Young people love social media. It’s the cool place to be. It provides the opportunity to connect with friends, binge on content, and jump on growing trends within the digital community. In this age of mobile devices, young people can access their social media accounts anywhere, including the classroom. This means that students can bring their social media conversations to the classroom while influencing others to participate. This can lead to social media disruption.
A common trend on social media, especially on TikTok, which teenagers commonly use, is the TikTok Challenge. Although not emanating from the company itself, the platform’s users create a video, and associated hashtags, then “challenge” other users to perform the same action. Some of these TikTok challenges have gone viral, resulting in widespread copy-cats. The school-related challenges and their negative impact on the classroom are of growing concern among educators.
A few years back, educators reported the “outlet challenge,” in which students placed a phone charger close to an electrical outlet and a penny between the outlet and the charger prongs for a photo-worthy spark. Some schools had to contact their local fire department after this challenge damaged school property. In another challenge, students had to steal school property while recording themselves.
Some of these challenges can have adverse health effects, such as the challenge that required children to eat an entire teaspoon of cinnamon, which can result in vomiting, gagging, or nosebleeds. The disruptive cost of these behaviors ranges from economic—schools spending money to fix or replace items destroyed or stolen by students, or moral—students intentionally defying school orders while having fun doing so. There is also the loss of learning time resulting in poor retention of the curriculum.
Teenagers are Known to be Risk-takers
Participating in these challenges enables teenagers to express and explore being adventurous. It also provides them with social validation while offering a way to cope with peer pressure. They get the attention, and the likes, and just may become a social media sensation if their video goes viral.
Educators are concerned about weaning these students from these destructive behaviors while not sounding too condescending or judgmental. You can almost hear the students saying, “Okay, Boomer.”
As it stands, educators and school leaders do not possess any preemptive technology to predict the next challenge and prevent it from happening in the school. As Christine Elgersma, the senior editor of learning content strategy at Common Sense Media, states, “Trying to track which ones are hot at any given moment so that your school remains prepared is a wasted effort. It’s fairly impossible because they cycle through so quickly. You’d have to know exactly who to follow and where these things surface to get wind of it before it hits the news.”
What can You do to Stop Social Media Disruption in the Classroom?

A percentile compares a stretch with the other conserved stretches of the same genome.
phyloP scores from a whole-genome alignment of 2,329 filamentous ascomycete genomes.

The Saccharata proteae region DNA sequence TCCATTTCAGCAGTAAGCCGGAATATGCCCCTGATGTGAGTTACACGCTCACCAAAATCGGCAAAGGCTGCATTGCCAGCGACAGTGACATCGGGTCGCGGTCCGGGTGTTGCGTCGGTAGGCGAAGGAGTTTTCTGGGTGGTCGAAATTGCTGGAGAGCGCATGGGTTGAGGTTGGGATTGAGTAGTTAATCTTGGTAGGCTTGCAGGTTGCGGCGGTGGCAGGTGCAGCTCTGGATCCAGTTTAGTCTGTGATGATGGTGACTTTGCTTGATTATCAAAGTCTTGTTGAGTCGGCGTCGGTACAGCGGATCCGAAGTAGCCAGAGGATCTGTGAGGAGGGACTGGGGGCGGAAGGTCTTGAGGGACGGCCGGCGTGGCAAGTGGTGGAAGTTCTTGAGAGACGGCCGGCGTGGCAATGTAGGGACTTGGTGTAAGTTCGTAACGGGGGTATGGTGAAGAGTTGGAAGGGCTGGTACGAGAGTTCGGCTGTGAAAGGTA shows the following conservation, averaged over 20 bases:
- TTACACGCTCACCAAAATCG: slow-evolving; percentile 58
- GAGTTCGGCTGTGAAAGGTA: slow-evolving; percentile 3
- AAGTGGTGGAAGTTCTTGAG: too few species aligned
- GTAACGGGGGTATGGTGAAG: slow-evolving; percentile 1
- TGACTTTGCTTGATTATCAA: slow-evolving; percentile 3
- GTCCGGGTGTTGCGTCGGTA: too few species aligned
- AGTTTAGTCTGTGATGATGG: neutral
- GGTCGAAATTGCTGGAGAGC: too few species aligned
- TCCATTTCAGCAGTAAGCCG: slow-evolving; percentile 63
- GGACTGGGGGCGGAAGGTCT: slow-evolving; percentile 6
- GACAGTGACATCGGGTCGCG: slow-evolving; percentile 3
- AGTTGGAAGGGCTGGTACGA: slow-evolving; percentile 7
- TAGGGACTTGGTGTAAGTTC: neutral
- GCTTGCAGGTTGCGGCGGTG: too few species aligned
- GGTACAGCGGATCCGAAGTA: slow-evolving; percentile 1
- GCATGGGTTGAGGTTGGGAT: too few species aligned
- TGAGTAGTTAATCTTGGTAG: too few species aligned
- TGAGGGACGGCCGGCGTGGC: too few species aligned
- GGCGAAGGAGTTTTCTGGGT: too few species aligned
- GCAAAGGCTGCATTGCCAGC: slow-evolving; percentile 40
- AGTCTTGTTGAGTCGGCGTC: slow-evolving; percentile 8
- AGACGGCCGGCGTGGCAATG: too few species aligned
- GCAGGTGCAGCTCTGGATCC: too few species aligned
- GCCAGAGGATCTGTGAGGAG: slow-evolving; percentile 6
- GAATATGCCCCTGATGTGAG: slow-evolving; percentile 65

A simple solution may be to prohibit the use of phones in schools. Although cellphone bans may stop kids from filming themselves doing the challenges at school, they will not stop them from still doing the challenge. Here are a few things to consider.
1. Talk to the students
For some students, doing these challenges is a way to be involved and be considered “cool.” Educators should not be judgmental when talking to students as this may cause resistance. Teenagers want to know that you understand their deepest emotions and can speak their language. Part of talking to the students is discussing the challenge with the students. Using an inquiry-based approach, the educator should ask questions like: Why do you think these things are popular, even though they can be harmful? How do you find out about these things? Have you participated? Why or why not?
2. Teach the students
Proper education precedes behavioral change. Educators will have to teach the students about the appropriate use of social media and the consequence of its abuse or inappropriate use. Such education should include robust social and emotional learning content that enables the children to learn about their behavior, regulate their behavior and make good choices amid peer pressure.
3. Talk to the parents
It’s an excellent idea to get in touch with students’ parents and guardians to alert them about a particularly risky or common challenge. Parents can start by asking their children whether their peers are engaging in it. School administrators can then encourage parents to have a conversation with their children about it. However, given that most students are unlikely to participate in the challenges, schools should refrain from exaggerating the issue.
4. Talk about the consequences
Students should know the penalties attached to their behavior especially if it disrupts school. This may influence the kind of challenges they participate in. While they may desist from participating in school-related challenges, they may still choose other life-threatening challenges.
For better or worse, social media is here to stay in one form or another. Smartphones have also become so present in every aspect of our day-to-day life that it may seem like cruel and unusual punishment to deny students access to their devices during the school day. Complicating the matter is the fact that some students may use their phones to conduct internet research, or use various apps, other than social media, such as calculators, to complete schoolwork.
As educators, it is our role to not only educate our students on the curriculum but on how to live in the world of today. Social media disruption can happen in the classroom, but maybe we can disrupt social media’s influence by teaching students about good and bad choices and the consequences of their actions.